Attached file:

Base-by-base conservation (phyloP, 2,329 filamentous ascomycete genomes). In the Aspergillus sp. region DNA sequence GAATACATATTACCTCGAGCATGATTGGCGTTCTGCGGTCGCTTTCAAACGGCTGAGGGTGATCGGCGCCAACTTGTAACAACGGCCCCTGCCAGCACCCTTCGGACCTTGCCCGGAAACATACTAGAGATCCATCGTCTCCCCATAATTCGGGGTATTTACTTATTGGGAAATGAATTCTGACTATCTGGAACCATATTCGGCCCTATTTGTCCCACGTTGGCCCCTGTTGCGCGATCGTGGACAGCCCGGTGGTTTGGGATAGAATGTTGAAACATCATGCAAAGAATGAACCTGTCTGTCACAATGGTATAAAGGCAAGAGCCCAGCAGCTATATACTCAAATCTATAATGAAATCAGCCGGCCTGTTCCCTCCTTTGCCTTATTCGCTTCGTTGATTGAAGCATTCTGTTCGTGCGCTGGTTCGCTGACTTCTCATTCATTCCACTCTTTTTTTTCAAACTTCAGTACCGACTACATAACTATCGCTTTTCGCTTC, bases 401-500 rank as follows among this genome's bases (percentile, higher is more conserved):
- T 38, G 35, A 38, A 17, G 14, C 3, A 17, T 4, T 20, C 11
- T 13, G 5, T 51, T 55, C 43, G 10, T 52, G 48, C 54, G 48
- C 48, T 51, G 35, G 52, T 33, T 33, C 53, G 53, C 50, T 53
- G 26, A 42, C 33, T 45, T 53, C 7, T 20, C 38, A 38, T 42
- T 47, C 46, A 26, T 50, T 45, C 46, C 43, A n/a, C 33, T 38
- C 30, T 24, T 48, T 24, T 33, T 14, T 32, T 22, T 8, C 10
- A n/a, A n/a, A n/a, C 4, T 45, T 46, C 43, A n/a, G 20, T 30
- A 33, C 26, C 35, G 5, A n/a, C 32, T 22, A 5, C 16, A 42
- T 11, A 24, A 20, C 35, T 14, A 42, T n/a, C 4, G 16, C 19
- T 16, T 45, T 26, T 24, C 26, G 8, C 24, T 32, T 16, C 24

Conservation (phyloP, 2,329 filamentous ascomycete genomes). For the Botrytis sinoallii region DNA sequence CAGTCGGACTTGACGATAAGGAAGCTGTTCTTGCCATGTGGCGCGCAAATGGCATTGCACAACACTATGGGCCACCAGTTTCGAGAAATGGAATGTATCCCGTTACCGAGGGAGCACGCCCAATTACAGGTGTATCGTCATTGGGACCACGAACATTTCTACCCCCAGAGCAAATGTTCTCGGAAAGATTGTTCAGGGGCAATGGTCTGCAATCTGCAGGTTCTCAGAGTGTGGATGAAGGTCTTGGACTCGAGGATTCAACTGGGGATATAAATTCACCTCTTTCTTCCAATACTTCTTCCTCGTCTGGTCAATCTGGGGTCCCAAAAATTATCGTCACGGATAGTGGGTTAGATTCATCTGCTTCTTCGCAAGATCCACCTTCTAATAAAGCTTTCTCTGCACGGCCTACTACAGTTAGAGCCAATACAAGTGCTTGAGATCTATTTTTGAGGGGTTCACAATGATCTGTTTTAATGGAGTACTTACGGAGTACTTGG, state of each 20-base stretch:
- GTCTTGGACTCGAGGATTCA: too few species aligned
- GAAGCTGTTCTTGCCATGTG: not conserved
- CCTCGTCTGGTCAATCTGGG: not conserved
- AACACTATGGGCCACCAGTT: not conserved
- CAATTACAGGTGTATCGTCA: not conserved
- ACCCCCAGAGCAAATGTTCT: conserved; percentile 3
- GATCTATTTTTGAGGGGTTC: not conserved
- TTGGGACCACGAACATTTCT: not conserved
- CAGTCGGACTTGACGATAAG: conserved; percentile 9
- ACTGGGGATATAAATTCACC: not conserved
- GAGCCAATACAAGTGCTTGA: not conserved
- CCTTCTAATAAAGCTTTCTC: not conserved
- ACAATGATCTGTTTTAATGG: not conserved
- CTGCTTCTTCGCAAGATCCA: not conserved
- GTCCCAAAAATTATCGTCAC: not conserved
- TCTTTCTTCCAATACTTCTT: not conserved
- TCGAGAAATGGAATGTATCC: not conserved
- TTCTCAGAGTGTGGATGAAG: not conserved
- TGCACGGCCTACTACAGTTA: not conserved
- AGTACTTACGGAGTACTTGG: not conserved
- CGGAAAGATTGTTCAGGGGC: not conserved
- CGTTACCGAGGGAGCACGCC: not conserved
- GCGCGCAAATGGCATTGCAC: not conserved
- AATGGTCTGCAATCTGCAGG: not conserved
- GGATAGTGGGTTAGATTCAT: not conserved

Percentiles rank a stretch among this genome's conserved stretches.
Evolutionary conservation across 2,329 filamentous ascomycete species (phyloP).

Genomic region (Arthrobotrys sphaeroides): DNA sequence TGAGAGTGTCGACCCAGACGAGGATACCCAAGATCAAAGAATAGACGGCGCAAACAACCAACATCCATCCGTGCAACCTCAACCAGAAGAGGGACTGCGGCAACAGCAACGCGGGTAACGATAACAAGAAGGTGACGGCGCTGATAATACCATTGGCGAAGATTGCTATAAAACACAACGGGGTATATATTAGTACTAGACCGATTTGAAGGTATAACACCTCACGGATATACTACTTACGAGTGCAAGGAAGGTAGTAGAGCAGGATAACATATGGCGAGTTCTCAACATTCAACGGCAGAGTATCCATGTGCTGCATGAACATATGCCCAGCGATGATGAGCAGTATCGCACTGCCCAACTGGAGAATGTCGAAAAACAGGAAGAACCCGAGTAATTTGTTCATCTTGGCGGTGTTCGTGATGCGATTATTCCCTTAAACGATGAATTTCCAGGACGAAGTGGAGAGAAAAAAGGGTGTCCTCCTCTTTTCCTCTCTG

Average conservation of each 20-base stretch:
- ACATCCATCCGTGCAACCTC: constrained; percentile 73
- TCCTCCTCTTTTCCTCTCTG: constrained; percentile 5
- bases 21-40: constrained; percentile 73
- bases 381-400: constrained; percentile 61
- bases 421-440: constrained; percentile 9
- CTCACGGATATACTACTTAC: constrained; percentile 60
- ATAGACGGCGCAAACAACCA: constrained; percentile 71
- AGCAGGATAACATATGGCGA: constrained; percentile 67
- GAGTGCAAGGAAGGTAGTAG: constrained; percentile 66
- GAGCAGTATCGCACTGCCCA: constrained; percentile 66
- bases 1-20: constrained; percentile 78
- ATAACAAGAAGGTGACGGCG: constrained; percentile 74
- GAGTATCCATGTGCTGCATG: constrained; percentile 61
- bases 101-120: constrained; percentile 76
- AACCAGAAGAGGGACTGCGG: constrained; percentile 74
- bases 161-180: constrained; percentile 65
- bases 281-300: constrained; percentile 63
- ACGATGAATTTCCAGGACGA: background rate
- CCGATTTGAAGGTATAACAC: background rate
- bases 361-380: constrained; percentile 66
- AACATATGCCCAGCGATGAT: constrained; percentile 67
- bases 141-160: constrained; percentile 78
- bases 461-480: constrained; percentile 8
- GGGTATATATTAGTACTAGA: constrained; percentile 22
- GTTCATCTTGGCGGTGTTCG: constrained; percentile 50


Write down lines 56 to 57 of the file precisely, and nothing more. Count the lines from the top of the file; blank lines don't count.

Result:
- AACCAGAAGAGGGACTGCGG: constrained; percentile 74
- bases 161-180: constrained; percentile 65